To determine teachers' emotional attitude to their professional activity we used a questionnaire of behaviour and work-related experiences (AVEM) developed by Schaarschmidt & Fischer (1996). Based on results of this methodology, we made a chart showing a percentage correlation of behaviour modes and teachers (Fig. 1):
The chart above shows that the Type B prevails among participants of the Group 1 (39%) and the Group 3 (40%). The Type B refers to a low subjective value of activity, low stress-resistance, limited ability to relax and constructive attitude to problem-solving. It also reveals a tendency to fail in difficult situations, a constant anxious feelings and unreasonable fears, and inability to detach from work. All these factors result in additional mental stress, frustration, decreased overall mental stability, apathy and unwillingness to perform professional tasks.
The Type G prevailed the second group of subjects representing people who are healthy, active, able to deal with difficult problems, value (but not overestimate) their work, understand the cost their work efforts. Representatives of the Type G choose a practical way to handle stressful situations. Instead of considering failures as a source of frustration and negative emotions, they treat them as an opportunity to find effective strategies to solve a problem. It is an example of a positive attitude to professional activities, enhanced by the mobilizing effect of positive emotions. Thus, we assume that a healthy and constructive approach to problems related to professional activities prevails among the subjects of the second group.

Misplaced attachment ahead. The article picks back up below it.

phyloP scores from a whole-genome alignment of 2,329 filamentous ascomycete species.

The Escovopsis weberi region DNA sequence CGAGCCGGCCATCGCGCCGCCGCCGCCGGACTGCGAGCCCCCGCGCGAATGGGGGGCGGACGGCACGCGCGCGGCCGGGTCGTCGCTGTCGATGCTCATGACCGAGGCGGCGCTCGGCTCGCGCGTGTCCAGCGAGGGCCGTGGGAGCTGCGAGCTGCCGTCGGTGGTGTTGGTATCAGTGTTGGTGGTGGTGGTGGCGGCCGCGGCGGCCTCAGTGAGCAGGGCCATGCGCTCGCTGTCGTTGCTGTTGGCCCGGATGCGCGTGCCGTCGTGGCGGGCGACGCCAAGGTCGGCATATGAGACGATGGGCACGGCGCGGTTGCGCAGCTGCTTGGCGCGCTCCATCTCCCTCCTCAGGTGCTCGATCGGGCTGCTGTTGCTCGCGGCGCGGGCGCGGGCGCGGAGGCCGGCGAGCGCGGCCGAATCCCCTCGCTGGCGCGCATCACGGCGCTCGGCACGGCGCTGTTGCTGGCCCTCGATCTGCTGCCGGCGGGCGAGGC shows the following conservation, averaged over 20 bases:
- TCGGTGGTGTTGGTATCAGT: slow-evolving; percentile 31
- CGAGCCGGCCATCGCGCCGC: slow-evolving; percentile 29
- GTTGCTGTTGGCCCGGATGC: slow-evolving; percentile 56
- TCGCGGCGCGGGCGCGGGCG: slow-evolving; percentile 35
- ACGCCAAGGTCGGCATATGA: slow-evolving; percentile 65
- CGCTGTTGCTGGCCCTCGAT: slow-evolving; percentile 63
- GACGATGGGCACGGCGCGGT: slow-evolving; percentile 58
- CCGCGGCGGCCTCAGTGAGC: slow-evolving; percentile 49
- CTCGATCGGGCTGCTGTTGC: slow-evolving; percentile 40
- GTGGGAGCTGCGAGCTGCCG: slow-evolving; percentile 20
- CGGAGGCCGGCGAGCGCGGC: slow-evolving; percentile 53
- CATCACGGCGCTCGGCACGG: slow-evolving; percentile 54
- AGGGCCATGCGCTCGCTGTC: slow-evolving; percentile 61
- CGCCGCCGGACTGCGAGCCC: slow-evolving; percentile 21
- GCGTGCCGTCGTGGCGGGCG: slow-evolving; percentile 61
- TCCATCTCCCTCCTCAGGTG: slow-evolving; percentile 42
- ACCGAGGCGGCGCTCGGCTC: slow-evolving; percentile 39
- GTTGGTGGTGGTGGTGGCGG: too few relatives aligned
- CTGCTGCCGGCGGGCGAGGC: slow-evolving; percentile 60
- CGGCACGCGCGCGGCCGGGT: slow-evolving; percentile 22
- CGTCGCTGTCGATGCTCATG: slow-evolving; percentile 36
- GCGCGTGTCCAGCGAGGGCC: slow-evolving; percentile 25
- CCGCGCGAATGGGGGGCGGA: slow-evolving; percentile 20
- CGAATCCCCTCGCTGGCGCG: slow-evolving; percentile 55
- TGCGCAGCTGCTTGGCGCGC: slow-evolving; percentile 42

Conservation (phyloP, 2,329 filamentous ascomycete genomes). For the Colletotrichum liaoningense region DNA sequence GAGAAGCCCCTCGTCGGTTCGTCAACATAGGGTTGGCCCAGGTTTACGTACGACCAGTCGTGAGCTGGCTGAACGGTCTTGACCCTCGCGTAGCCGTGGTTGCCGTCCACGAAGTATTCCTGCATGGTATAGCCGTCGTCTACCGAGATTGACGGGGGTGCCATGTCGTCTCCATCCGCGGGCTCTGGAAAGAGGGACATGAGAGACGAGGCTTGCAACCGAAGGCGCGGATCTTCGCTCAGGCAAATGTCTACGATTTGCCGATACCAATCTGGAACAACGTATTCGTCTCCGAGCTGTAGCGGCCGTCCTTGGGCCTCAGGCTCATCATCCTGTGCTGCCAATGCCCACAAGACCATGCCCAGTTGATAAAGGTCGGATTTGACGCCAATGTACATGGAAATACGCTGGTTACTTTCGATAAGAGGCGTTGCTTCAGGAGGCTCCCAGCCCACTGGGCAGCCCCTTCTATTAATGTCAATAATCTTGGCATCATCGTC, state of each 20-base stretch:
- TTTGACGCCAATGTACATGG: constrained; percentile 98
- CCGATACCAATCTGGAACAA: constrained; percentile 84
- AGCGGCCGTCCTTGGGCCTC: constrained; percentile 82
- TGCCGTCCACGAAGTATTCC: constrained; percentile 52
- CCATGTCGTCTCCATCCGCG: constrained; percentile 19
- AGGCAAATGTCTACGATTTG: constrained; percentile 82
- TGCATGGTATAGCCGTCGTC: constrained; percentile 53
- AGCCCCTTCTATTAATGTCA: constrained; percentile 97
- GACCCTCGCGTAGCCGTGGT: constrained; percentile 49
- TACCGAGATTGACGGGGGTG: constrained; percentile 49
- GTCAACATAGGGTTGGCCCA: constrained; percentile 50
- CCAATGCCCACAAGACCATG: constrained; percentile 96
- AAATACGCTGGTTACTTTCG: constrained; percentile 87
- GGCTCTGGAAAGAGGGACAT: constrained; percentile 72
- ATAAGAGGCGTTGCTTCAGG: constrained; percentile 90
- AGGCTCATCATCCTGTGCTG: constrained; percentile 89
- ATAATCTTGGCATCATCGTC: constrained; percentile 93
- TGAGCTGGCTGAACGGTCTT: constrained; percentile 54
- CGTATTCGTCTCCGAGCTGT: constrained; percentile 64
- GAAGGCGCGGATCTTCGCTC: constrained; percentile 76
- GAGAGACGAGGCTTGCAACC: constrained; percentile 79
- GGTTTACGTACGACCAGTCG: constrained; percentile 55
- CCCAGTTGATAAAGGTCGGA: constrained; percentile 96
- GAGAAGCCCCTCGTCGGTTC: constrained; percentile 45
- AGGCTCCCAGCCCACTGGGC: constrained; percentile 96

Intercorrelation matrix of teachers representing Group 1
To find a correlation between the scales, we used the Pearson's correlation coefficient. Based on results demonstrated by the teachers representing the first group, we made a correlation matrix that is graphically represented in the form of a correlation diagram (Fig. 2).
According to results presented in the correlation matrix, we offer a qualitative analysis of the first group of teachers. The intercorrelation matrix of the Group 1 shows 22 involved indexes out of 26, which means that chosen methods are closely interrelated.
System-forming indexes are as follows: 18 (ability to emotionally detach from work), 19 (tendency to deny in the context of failure), 25 (age), 26 (teaching experience).
The system-forming index 18 (
The system-forming index 19 (
The system-forming index 25 (
Based on results of the correlation matrix, we assume that personal characteristics of the first group have a direct influence on psychological well-being, which results in the emotional detachment from professional activity.
Teachers representing the first group, are 28 years old, on average, and have up to 7 years of work experience, demonstrate a low level of stress resistance, a limited ability to deal with problems constructively, and suffer from constant sense of anxiety and fear. We can also note their psycho-traumatic experience, frustration, anxiety, emotional overstrain, and disappointment related to professional activity and real life. All these factors add mental stress, frustration and unwillingness to perform professional tasks. Representatives of this group tend to be depressed, and look for these symptoms in the emotional state and behaviour of people around.